Our leaders in education often mouth the adage “all children can learn, all children must learn”. Is this only said for PR purposes? The only way this can be realised is by doing all we can to raise the level of the poorer, weaker schools, which, unfortunately, are by far the greatest number.
1. When our wealthier, more established schools poach sports talent from the newer, weaker, poorer schools, is it helping to do the above?
2. Is it something positive, when those same stars can bring glory/success/recognition/status to these weaker schools?
3. Is it helping to strengthen, to build these weaker schools when everything good is associated with the wealthier schools?
4. The recruiters say winning helps schools get funding. Aren’t the poorer schools much more in need of such funding? Is taking away their sports stars not taking away funding and making their progress more difficult?
5. Is it not frustrating their coaches, who cry out regularly, as they watch the talent they discovered, nurtured and developed, callously lured away from them?
6. Will it help to make talented, able students more willing to go to that impoverished school?
7. Is it helping to level the proverbial playing field?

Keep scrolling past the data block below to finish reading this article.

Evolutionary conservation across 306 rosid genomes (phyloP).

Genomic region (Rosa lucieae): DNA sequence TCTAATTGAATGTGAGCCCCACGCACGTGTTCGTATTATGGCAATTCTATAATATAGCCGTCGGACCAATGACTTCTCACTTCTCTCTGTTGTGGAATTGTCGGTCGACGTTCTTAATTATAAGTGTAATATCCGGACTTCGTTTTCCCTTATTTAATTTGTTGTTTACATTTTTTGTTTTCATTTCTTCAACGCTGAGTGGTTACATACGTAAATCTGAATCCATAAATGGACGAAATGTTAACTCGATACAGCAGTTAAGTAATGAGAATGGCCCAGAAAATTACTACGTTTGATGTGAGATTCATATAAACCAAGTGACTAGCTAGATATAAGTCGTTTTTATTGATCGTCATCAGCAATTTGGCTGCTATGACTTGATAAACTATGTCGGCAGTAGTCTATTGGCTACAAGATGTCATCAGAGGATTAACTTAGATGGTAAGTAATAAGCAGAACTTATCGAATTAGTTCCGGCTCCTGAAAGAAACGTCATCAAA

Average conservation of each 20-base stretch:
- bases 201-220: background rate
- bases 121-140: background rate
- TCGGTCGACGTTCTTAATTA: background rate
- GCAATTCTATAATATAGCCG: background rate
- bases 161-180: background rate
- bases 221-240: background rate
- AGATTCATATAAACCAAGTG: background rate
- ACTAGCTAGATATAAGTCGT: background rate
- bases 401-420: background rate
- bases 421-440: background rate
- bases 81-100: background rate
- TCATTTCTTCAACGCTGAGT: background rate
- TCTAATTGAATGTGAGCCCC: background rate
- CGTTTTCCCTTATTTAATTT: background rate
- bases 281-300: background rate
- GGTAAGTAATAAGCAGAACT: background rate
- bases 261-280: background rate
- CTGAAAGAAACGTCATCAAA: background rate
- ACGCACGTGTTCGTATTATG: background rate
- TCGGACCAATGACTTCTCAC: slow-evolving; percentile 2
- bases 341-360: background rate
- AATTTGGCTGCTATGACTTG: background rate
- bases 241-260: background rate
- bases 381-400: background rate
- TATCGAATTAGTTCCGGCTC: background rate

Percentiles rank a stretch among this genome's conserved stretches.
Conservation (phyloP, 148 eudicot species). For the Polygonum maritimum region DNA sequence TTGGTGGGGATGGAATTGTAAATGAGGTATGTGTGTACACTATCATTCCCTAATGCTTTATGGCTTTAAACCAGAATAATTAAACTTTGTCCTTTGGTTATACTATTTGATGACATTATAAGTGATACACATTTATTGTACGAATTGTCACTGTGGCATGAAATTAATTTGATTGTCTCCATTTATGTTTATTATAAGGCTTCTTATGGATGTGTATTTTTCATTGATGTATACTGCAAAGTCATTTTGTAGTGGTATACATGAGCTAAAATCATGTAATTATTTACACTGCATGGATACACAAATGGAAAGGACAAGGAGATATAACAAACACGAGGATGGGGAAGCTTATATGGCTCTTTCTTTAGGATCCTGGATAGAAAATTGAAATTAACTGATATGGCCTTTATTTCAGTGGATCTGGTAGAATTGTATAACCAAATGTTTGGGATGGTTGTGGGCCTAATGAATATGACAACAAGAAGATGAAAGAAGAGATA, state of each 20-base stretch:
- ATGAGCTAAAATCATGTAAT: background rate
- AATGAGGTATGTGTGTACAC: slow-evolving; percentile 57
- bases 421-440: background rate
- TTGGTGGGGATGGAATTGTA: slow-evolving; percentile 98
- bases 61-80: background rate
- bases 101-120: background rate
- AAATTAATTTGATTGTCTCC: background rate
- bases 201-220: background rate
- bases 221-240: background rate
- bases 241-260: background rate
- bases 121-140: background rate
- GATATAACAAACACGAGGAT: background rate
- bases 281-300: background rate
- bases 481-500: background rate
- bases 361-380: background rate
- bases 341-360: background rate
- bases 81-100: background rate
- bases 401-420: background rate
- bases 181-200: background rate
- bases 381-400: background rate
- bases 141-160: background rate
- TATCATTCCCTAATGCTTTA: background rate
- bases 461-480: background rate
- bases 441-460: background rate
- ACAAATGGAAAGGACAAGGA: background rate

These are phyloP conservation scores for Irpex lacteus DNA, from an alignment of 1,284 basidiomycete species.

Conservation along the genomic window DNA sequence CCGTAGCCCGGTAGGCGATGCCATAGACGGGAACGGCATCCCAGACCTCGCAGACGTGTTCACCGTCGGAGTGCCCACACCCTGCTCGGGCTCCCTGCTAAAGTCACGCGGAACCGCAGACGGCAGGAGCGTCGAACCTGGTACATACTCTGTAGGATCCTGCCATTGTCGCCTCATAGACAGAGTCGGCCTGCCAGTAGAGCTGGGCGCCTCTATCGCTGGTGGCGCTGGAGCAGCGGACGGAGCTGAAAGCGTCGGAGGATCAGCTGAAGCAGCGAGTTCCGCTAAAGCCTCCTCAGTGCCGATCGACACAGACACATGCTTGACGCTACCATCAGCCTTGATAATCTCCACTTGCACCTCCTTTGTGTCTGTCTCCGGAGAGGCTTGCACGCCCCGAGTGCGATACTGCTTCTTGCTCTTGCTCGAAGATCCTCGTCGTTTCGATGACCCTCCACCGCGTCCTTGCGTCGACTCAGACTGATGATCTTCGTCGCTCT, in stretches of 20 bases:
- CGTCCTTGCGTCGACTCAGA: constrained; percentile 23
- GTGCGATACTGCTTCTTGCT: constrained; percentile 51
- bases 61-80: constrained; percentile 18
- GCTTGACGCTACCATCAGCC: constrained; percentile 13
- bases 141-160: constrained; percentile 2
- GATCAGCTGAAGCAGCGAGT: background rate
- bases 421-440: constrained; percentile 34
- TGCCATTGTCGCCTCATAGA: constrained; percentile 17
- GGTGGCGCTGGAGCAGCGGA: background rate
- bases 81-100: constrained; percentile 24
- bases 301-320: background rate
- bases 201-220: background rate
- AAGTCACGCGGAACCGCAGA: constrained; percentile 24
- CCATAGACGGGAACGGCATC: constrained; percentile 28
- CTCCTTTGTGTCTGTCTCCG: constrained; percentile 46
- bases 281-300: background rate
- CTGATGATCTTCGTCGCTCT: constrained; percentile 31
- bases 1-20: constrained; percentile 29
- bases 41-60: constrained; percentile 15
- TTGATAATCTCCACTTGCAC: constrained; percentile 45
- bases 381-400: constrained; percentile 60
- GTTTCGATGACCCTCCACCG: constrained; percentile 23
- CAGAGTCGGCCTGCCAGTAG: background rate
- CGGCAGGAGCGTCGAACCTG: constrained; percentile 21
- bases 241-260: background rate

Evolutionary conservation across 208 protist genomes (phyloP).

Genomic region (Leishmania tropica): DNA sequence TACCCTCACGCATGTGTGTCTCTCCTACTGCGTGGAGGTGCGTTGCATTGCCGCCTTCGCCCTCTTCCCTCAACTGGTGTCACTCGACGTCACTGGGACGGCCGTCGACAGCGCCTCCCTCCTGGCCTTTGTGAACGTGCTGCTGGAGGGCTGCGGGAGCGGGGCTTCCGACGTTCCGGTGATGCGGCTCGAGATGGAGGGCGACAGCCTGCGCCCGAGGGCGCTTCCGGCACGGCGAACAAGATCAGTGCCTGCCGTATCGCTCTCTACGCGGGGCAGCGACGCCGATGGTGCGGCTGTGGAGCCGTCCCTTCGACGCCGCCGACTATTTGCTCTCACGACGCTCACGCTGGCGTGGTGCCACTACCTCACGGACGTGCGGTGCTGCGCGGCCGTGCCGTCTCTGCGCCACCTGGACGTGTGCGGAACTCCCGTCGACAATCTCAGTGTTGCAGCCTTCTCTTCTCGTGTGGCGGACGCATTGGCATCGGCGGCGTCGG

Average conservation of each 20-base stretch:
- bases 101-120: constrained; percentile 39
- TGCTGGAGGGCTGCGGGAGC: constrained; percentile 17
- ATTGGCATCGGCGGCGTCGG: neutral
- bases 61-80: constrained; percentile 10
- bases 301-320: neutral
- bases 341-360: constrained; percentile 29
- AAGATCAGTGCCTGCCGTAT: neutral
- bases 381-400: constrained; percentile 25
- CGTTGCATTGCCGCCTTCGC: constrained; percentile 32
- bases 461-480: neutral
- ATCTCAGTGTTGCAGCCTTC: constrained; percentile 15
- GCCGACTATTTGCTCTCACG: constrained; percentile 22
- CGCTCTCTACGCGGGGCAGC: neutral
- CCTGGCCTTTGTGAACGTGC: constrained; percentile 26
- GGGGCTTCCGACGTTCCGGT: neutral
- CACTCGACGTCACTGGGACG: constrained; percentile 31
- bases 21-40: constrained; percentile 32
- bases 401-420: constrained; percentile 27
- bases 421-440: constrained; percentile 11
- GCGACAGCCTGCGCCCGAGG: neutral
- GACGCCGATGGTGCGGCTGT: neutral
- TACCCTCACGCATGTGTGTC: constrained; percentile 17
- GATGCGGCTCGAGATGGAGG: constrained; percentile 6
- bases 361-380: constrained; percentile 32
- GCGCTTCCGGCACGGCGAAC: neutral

Remember, our traditional schools, who benefit the most from this practice, have had many decades – some centuries – of unfettered development and have therefore produced alumni of high status and wealth from whom they benefit greatly. The newer, weaker, poorer schools don’t have those resources and are further impoverished and weakened by having their outstanding human resources unfairly taken from them.
How much longer will our leaders keep us in this race to the bottom? How much longer will we continue in the thick of thin things? How much longer will our leaders in education continue to support, strengthen this apartheid education system?
Dr Lascelve ‘Muggy’ Graham is a former captain of the Jamaica senior football team. Email feedback to email@example.com